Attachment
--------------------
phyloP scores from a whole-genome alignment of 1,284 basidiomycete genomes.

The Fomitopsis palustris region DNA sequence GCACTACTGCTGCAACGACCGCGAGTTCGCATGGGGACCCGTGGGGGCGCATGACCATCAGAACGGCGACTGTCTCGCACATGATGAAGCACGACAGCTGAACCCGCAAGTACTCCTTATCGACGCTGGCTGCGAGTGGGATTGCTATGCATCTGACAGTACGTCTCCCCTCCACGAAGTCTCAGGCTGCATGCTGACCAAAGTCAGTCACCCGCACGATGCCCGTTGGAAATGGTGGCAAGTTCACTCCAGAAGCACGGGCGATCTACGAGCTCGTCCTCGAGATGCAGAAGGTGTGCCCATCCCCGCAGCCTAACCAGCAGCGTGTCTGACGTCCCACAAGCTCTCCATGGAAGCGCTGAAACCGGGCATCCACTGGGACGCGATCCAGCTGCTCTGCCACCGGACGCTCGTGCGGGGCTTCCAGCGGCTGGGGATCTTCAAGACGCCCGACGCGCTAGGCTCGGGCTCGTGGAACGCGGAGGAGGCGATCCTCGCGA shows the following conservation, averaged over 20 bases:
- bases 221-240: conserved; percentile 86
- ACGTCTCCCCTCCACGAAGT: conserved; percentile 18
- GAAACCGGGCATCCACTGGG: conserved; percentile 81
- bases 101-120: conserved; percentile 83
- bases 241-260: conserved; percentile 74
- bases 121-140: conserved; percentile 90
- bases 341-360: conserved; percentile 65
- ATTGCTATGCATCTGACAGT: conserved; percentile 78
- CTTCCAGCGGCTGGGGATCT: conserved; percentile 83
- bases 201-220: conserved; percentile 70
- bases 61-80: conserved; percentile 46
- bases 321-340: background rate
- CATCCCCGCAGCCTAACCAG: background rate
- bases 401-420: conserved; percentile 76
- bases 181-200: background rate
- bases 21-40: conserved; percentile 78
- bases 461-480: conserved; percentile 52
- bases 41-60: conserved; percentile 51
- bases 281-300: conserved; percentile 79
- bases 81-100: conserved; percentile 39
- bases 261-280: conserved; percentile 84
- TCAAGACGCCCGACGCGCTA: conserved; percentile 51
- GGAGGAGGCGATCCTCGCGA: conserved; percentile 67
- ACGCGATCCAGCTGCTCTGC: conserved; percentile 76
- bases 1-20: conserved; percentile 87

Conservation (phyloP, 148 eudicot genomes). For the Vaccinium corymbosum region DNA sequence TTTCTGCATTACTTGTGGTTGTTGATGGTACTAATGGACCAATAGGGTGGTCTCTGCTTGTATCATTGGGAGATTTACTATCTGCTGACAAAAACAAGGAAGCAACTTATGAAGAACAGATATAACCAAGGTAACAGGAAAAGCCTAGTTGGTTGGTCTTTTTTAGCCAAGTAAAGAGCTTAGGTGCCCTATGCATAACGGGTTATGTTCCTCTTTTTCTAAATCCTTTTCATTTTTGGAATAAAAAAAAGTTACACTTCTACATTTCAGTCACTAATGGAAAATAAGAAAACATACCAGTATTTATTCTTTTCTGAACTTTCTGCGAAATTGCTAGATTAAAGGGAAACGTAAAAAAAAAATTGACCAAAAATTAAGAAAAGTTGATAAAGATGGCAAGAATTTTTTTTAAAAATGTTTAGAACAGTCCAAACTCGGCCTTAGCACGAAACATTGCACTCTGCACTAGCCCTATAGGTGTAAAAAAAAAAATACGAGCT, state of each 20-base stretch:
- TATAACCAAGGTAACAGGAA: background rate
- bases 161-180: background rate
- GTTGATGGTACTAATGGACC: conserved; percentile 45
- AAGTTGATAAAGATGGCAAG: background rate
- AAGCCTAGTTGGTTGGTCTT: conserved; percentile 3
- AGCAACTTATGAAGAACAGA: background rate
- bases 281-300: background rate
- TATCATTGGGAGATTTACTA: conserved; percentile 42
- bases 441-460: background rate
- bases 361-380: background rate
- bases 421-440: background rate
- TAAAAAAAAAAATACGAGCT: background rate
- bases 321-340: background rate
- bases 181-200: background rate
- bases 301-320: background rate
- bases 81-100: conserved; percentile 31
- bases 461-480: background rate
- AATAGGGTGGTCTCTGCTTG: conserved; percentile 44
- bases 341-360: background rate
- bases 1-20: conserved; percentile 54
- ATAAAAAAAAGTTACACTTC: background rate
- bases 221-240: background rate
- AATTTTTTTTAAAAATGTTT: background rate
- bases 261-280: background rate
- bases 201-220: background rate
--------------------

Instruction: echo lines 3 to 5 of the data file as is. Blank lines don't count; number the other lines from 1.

- bases 221-240: conserved; percentile 86
- ACGTCTCCCCTCCACGAAGT: conserved; percentile 18
- GAAACCGGGCATCCACTGGG: conserved; percentile 81